Glenn Beck’s Medical Narrative

Recently Glenn Beck has revealed that he has been struggling with medical issues for the last five years or so. On his show he states:

“Tonight’s show is not for the casual fan or, really, anyone in the press,” Beck said. “This is a one-on-one between friends. No one in the media ever does a show like this, because it is crazy. … But I believe that by not talking with you openly, it destroys everything of real meaning and value — namely, our trust.”

What follows is a common narrative we have heard before. Beck was very sick with a mysterious illness. His symptoms were mainly pain and numbness in the hands and feet, lack of sleep, mental fog, muscle problems, and vocal cord paralysis. He saw many doctors, who were unable to make a definitive diagnosis, while he slowly deteriorated.

Finally he saw a maverick doctor with unconventional treatments. He was able to explain all of Beck’s symptoms, and gave him a comprehensive treatment program which has reversed Beck’s illness. Now Beck is back with a “clean bill of health.”

Even though I am a neurologist and I have my suspicions about what was really going on, I am not going to attempt to diagnose Beck from afar. What I want to discuss is the issue of public figures using their own health to tell a moral narrative. It’s very problematic for several reasons.

The first is that medical stories, especially those involving a complex or difficult-to-diagnose condition, are, well, complex. There are often many nuances to such stories and they are not easily captured with simplistic narratives. For example, it is very difficult to know what Beck’s various physicians were thinking without either talking to them directly or having access to his medical record. Second-hand reports of the what other doctors are thinking are never, in my experience, accurate.

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Oct 30 2014

Homeopathy for Ebola

New Zealand Green MP, Steffan Browning, stepped in it recently when he signed a petition asking the World Health Organization (WHO) to develop and distribute homeopathic remedies to end the Ebola epidemic. Unfortunately this is not an Onion article.

Browning later tried to do damage control by stating that his support of the petition was “unwise” and he blamed it partly on it being late at night when he signed it.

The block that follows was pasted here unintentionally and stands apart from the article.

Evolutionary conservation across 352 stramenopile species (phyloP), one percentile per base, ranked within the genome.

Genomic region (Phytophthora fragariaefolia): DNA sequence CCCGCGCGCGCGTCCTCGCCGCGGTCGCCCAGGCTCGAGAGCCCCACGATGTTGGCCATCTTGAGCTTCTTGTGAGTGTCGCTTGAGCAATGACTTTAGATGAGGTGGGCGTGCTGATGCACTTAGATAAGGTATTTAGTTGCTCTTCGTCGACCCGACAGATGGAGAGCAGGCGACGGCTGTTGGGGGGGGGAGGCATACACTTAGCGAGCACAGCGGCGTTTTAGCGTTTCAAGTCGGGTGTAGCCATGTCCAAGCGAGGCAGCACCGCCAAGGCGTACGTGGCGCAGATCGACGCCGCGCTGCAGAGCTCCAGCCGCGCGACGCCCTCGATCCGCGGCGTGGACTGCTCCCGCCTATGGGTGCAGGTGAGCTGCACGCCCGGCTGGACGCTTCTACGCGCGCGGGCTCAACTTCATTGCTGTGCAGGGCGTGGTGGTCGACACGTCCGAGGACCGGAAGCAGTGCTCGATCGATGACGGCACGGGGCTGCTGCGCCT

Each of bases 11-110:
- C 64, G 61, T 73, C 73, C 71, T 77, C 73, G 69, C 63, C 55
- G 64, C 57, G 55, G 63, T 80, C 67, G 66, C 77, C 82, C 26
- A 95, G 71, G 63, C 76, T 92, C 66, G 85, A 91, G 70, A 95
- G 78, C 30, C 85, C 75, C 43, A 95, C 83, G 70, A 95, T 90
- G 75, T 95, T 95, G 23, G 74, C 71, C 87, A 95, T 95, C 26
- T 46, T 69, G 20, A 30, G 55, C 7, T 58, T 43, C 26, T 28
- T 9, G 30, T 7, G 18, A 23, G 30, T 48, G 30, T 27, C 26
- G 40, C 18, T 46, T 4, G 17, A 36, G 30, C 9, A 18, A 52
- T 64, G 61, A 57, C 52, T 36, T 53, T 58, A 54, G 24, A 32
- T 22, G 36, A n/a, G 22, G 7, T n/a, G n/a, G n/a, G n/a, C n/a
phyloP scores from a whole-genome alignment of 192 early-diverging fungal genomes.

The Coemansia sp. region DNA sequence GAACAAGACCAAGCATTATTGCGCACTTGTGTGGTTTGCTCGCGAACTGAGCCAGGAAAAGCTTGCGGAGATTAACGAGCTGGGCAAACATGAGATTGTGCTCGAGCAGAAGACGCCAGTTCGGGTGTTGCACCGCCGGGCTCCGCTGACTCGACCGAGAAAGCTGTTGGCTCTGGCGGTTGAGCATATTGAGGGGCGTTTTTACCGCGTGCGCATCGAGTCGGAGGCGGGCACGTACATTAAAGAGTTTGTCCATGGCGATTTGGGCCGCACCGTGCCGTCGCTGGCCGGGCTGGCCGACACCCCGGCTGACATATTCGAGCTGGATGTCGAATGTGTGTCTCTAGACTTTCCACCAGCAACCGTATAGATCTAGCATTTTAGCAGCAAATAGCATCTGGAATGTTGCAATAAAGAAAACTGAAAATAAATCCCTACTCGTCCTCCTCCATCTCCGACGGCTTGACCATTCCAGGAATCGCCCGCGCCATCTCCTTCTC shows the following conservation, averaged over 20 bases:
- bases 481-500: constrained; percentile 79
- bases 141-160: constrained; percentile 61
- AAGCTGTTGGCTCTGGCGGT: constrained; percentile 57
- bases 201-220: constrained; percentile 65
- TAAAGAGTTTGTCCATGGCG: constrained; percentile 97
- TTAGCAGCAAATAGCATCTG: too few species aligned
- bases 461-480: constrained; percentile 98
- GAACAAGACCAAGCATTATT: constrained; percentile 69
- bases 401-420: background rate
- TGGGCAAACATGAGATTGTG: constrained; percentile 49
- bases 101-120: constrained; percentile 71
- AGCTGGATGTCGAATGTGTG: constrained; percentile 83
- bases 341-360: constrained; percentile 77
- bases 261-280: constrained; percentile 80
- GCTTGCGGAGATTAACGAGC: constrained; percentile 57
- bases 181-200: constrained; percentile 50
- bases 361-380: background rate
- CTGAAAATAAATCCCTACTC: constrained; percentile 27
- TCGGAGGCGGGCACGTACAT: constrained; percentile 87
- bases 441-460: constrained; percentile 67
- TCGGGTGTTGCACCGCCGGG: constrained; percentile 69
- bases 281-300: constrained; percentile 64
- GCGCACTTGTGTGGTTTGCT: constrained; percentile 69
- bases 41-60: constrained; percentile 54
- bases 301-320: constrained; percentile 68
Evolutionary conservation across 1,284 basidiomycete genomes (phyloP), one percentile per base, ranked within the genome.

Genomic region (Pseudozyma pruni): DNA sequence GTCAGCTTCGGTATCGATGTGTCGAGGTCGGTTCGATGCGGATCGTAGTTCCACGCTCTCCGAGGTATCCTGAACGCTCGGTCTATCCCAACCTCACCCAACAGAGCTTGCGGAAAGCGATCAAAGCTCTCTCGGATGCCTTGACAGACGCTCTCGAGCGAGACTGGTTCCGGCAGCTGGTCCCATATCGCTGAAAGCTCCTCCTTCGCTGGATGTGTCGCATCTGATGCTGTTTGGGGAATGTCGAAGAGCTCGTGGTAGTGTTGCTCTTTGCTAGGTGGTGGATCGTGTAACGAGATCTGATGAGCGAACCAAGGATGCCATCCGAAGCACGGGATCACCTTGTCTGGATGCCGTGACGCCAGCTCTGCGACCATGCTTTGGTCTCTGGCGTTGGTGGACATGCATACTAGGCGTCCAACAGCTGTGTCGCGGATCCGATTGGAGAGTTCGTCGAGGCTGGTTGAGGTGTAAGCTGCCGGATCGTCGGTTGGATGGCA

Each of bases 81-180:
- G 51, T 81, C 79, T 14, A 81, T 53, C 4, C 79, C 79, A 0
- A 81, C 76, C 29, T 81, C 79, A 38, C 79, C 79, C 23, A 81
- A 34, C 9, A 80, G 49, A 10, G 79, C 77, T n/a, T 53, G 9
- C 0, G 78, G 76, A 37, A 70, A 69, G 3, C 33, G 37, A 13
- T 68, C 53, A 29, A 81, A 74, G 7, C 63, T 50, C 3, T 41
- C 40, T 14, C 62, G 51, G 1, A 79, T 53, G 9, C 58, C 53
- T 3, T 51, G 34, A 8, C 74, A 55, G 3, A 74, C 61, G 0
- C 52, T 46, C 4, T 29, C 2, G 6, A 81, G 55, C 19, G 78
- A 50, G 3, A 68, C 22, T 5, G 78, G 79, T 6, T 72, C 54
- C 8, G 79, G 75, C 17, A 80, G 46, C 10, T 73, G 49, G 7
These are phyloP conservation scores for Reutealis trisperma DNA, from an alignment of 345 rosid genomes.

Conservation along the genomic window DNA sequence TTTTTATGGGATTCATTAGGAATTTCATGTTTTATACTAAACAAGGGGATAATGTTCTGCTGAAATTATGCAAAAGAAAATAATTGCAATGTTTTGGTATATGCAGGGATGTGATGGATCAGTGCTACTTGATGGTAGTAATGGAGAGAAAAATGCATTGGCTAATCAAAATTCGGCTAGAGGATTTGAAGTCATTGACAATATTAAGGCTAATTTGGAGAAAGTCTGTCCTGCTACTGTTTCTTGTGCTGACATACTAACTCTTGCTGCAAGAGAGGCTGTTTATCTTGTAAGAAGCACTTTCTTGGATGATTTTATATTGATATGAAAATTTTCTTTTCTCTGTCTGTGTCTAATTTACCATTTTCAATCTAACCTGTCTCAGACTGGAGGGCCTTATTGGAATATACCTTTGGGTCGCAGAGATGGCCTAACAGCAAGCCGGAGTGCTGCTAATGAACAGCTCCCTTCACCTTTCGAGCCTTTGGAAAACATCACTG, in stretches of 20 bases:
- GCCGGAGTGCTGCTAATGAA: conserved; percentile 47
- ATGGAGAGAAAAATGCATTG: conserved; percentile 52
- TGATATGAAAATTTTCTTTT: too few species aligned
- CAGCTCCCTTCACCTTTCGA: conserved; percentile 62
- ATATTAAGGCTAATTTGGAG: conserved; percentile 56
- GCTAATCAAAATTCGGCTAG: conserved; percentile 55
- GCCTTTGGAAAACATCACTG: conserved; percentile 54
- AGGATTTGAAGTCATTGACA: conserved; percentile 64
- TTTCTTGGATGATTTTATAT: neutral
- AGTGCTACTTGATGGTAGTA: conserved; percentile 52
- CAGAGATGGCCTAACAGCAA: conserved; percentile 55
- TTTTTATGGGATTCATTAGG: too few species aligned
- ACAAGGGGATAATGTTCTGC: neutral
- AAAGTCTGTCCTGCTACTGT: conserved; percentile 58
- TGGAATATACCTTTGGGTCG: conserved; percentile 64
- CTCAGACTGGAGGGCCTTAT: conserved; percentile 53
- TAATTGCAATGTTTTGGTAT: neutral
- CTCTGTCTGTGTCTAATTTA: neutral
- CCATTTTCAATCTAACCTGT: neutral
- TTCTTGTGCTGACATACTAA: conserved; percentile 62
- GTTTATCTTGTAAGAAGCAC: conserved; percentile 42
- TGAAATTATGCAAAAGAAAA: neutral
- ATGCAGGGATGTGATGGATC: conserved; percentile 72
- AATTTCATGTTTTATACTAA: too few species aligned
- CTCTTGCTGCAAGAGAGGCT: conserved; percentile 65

Asked whether he thought homeopathy could cure Ebola, Mr Browning said: “It’s not for me to go down that track at all. The World Health Organisation, world health authorities are doing that.”

This is a common political response. Ask a Republican eyeing national office what they think about global warming or evolution and you might get a similar answer. It is a disingenuous dodge to essentially say, “I’ll let the scientists decide.” when they have already decided. It’s simply a way to stake out a neutral position and not piss anyone off.

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Oct 20 2014

Defending Sick Children

One of the most difficult issues that skeptical physicians face is dealing with children sick with cancer whose parents refuse standard therapy. These cases are always highly charged, because the stakes are extremely high. Obviously the stakes are highest for the child as their life is literally on the line. The stakes are also high for society, however, because they force a specific decision regarding the relative rights of parents vs the responsibility of the state to care for minors.

Two recent cases once again raise these issues. One comes from Western Australia where 10-year-old Tamara Stitt was diagnosed with liver cancer. Her oncologist recommended chemotherapy. Her parents were (understandably) concerned about the side effects of chemotherapy.

He said he and his wife decided against chemotherapy for their daughter because of its horrific side effects and because he felt threatened by doctors.

Mrs Stitt testified that she believed her daughter had a 100 per cent chance of being cured with natural therapies, and she had initially responded well to such treatment.

Her parents decided against chemotherapy and instead chose “alternative” therapies including clay wraps, herbal teas and a healthy diet. Tamara’s cancer predictably progressed until her parents finally relented. Tamara received chemotherapy in El Salvador, but it was too late, and unfortunately she died of her cancer.